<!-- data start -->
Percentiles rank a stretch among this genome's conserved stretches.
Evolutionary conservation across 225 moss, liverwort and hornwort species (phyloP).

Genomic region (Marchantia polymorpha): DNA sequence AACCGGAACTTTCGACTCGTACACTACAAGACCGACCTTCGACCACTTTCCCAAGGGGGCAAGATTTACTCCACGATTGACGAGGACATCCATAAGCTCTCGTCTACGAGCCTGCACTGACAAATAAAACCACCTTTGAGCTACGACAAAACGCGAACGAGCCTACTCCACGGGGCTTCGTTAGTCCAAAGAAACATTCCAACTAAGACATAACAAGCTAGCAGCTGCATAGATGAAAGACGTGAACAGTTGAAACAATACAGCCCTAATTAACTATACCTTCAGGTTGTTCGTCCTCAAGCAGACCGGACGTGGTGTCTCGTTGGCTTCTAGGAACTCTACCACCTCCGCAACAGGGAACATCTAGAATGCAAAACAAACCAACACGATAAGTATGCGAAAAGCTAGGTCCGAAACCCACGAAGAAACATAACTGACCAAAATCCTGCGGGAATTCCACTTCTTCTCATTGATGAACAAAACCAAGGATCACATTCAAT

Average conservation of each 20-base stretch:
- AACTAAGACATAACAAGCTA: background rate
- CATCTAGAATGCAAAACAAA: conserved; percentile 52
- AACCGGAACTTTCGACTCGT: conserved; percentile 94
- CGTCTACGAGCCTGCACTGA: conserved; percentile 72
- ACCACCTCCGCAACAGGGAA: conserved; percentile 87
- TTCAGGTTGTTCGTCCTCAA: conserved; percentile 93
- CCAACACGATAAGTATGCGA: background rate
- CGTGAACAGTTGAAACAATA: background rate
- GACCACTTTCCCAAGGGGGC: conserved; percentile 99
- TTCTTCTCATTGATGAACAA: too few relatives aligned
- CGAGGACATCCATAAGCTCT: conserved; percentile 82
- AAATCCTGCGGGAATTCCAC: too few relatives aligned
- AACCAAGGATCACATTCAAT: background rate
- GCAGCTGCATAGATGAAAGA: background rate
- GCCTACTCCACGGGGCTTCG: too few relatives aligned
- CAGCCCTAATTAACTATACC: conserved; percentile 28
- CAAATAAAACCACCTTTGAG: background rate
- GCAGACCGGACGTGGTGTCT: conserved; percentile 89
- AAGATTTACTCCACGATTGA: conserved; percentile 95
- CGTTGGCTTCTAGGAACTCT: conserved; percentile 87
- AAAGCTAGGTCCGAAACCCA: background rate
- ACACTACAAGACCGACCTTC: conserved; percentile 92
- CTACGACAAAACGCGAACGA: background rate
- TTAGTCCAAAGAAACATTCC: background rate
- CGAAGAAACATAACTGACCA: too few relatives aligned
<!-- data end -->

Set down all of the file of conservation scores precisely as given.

Percentiles rank a stretch among this genome's conserved stretches.
Evolutionary conservation across 225 moss, liverwort and hornwort species (phyloP).

Genomic region (Marchantia polymorpha): DNA sequence AACCGGAACTTTCGACTCGTACACTACAAGACCGACCTTCGACCACTTTCCCAAGGGGGCAAGATTTACTCCACGATTGACGAGGACATCCATAAGCTCTCGTCTACGAGCCTGCACTGACAAATAAAACCACCTTTGAGCTACGACAAAACGCGAACGAGCCTACTCCACGGGGCTTCGTTAGTCCAAAGAAACATTCCAACTAAGACATAACAAGCTAGCAGCTGCATAGATGAAAGACGTGAACAGTTGAAACAATACAGCCCTAATTAACTATACCTTCAGGTTGTTCGTCCTCAAGCAGACCGGACGTGGTGTCTCGTTGGCTTCTAGGAACTCTACCACCTCCGCAACAGGGAACATCTAGAATGCAAAACAAACCAACACGATAAGTATGCGAAAAGCTAGGTCCGAAACCCACGAAGAAACATAACTGACCAAAATCCTGCGGGAATTCCACTTCTTCTCATTGATGAACAAAACCAAGGATCACATTCAAT

Average conservation of each 20-base stretch:
- AACTAAGACATAACAAGCTA: background rate
- CATCTAGAATGCAAAACAAA: conserved; percentile 52
- AACCGGAACTTTCGACTCGT: conserved; percentile 94
- CGTCTACGAGCCTGCACTGA: conserved; percentile 72
- ACCACCTCCGCAACAGGGAA: conserved; percentile 87
- TTCAGGTTGTTCGTCCTCAA: conserved; percentile 93
- CCAACACGATAAGTATGCGA: background rate
- CGTGAACAGTTGAAACAATA: background rate
- GACCACTTTCCCAAGGGGGC: conserved; percentile 99
- TTCTTCTCATTGATGAACAA: too few relatives aligned
- CGAGGACATCCATAAGCTCT: conserved; percentile 82
- AAATCCTGCGGGAATTCCAC: too few relatives aligned
- AACCAAGGATCACATTCAAT: background rate
- GCAGCTGCATAGATGAAAGA: background rate
- GCCTACTCCACGGGGCTTCG: too few relatives aligned
- CAGCCCTAATTAACTATACC: conserved; percentile 28
- CAAATAAAACCACCTTTGAG: background rate
- GCAGACCGGACGTGGTGTCT: conserved; percentile 89
- AAGATTTACTCCACGATTGA: conserved; percentile 95
- CGTTGGCTTCTAGGAACTCT: conserved; percentile 87
- AAAGCTAGGTCCGAAACCCA: background rate
- ACACTACAAGACCGACCTTC: conserved; percentile 92
- CTACGACAAAACGCGAACGA: background rate
- TTAGTCCAAAGAAACATTCC: background rate
- CGAAGAAACATAACTGACCA: too few relatives aligned